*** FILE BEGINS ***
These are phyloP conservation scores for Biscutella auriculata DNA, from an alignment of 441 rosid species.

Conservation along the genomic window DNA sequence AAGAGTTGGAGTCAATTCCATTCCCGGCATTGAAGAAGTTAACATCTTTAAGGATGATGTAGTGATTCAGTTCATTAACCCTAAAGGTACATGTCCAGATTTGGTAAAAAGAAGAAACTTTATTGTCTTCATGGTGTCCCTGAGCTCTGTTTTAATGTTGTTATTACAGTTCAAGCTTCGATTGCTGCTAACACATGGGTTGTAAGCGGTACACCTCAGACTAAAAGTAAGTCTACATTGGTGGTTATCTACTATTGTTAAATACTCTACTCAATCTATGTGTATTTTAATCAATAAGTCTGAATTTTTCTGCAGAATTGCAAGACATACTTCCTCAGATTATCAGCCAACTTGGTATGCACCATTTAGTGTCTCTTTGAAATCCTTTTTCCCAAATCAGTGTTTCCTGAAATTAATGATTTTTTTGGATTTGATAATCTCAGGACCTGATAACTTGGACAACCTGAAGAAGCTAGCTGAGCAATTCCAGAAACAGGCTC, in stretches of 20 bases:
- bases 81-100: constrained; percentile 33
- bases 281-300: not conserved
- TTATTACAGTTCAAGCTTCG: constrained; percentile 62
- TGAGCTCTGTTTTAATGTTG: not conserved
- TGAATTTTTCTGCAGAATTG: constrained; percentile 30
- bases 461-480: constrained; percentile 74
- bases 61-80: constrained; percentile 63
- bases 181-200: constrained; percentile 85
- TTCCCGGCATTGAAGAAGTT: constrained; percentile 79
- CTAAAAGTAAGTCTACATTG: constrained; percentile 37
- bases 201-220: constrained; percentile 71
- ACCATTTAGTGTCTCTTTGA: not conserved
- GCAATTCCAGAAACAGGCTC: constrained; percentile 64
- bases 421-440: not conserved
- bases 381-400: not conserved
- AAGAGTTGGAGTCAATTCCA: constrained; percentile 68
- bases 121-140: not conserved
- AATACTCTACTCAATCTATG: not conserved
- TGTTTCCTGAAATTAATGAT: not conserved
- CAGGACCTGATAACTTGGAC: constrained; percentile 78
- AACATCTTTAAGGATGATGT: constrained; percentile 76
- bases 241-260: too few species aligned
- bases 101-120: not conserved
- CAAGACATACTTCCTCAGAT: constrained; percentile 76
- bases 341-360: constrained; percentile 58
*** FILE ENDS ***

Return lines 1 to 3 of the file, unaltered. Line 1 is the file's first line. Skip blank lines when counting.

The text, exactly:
These are phyloP conservation scores for Biscutella auriculata DNA, from an alignment of 441 rosid species.

Conservation along the genomic window DNA sequence AAGAGTTGGAGTCAATTCCATTCCCGGCATTGAAGAAGTTAACATCTTTAAGGATGATGTAGTGATTCAGTTCATTAACCCTAAAGGTACATGTCCAGATTTGGTAAAAAGAAGAAACTTTATTGTCTTCATGGTGTCCCTGAGCTCTGTTTTAATGTTGTTATTACAGTTCAAGCTTCGATTGCTGCTAACACATGGGTTGTAAGCGGTACACCTCAGACTAAAAGTAAGTCTACATTGGTGGTTATCTACTATTGTTAAATACTCTACTCAATCTATGTGTATTTTAATCAATAAGTCTGAATTTTTCTGCAGAATTGCAAGACATACTTCCTCAGATTATCAGCCAACTTGGTATGCACCATTTAGTGTCTCTTTGAAATCCTTTTTCCCAAATCAGTGTTTCCTGAAATTAATGATTTTTTTGGATTTGATAATCTCAGGACCTGATAACTTGGACAACCTGAAGAAGCTAGCTGAGCAATTCCAGAAACAGGCTC, in stretches of 20 bases:
- bases 81-100: constrained; percentile 33